By Jazmin Juarez, special to the Pajaronian
WATSONVILLE—During the coronavirus outbreak, several people have gone shopping for food in large quantities without realizing the impact it can have on their neighbors.
Around 5,000 people in Watsonville rely on the Women, Infants and Children program (WIC), whose benefits are restricted to certain approved food items.
Participants receive a once a month re-fill, and can only use these benefits during a particular time period, according to WIC program director for Santa Cruz County Cathy Cavanaugh.
Some participants still rely on WIC checks, which only allows them a one-time transaction. If they don’t find what they need, they can no longer purchase it.
It is important that individuals are being mindful when they are out shopping for groceries, only taking what is needed, county officials have said. For nonparticipants, trying to avoid WIC products is essential since those recipients don’t have any other option when those food products run out.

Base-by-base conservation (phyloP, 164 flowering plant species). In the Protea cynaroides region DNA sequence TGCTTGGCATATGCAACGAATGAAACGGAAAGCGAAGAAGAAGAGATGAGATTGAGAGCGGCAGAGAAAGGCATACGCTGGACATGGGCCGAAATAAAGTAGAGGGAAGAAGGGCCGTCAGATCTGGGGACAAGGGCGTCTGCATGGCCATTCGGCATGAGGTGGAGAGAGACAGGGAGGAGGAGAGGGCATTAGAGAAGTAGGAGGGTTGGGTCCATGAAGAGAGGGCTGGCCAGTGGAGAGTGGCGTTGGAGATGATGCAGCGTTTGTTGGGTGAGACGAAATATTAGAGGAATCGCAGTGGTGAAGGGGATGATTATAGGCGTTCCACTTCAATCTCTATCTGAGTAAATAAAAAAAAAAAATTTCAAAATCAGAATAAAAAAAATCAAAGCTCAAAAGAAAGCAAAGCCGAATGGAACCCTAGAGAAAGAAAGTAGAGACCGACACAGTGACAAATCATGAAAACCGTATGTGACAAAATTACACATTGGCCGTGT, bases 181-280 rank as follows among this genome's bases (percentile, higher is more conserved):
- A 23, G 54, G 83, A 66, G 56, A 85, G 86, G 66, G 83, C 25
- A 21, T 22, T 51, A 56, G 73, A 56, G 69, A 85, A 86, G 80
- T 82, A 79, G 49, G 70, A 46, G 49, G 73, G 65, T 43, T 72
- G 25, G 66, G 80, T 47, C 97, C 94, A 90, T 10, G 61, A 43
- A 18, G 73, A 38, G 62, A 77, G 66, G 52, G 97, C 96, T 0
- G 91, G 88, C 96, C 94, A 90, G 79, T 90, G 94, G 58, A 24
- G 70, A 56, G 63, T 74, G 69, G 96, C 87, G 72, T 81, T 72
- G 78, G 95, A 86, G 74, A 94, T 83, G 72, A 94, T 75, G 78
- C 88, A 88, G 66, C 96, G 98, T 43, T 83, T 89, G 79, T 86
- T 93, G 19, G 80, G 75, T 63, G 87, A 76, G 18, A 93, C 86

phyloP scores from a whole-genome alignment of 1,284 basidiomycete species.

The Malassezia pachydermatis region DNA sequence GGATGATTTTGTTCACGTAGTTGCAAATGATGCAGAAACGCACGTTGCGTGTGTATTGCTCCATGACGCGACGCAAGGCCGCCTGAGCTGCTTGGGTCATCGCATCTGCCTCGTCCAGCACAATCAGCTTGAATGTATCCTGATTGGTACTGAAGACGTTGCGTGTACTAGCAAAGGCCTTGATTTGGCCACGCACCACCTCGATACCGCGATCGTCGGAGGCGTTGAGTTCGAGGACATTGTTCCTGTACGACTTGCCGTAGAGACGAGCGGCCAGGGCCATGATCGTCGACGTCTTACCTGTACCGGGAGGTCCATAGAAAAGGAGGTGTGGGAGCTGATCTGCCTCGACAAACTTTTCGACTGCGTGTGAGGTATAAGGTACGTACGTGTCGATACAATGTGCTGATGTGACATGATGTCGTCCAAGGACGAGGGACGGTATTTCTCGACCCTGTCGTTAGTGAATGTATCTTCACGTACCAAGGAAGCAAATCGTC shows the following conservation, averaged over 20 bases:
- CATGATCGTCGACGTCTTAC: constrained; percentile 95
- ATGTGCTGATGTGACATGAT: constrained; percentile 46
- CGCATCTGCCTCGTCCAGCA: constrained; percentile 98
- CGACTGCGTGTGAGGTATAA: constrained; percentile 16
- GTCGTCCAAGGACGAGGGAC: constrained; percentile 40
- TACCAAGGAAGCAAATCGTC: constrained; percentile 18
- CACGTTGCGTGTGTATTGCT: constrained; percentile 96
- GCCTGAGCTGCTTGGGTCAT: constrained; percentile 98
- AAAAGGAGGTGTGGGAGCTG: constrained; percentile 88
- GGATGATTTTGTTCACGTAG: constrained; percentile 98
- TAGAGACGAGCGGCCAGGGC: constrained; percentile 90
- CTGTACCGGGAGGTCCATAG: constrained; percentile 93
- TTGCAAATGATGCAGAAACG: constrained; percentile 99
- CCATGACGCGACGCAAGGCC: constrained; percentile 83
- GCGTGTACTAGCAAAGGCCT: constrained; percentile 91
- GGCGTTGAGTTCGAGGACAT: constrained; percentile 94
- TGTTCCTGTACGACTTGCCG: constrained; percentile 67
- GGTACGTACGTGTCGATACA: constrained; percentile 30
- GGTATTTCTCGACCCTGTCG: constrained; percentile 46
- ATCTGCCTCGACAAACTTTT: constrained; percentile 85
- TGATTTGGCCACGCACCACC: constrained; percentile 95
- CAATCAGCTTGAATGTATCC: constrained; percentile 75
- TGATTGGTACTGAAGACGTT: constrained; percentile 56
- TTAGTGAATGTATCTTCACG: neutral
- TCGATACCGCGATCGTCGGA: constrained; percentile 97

WIC recipients have seen a drop in baby formula in the last couple of weeks, according to Cavanaugh. It is still recommended for recipients to wait until there is a formula back in stock.
“Stores will continue to get regular shipments of infant formula, so please do not give your infant homemade formula,” said Cavanaugh. “Homemade formula can be very dangerous for infants.”
At La Princesa Market, WIC products continue to be fully stocked. They are specifically running low on water, paper, canned food, pasta, rice, etc.
“We get shipments every Tuesdays and Fridays, but we have been getting limited orders, especially on the products that we are running low on,” said store manager Ivan Lopez.
In case stores run out of food, WIC also provides locations designated for participants. WIC is also currently accepting new applications. To find these stores or more information on how to apply, visit the WIC app or the website communitybridges.org.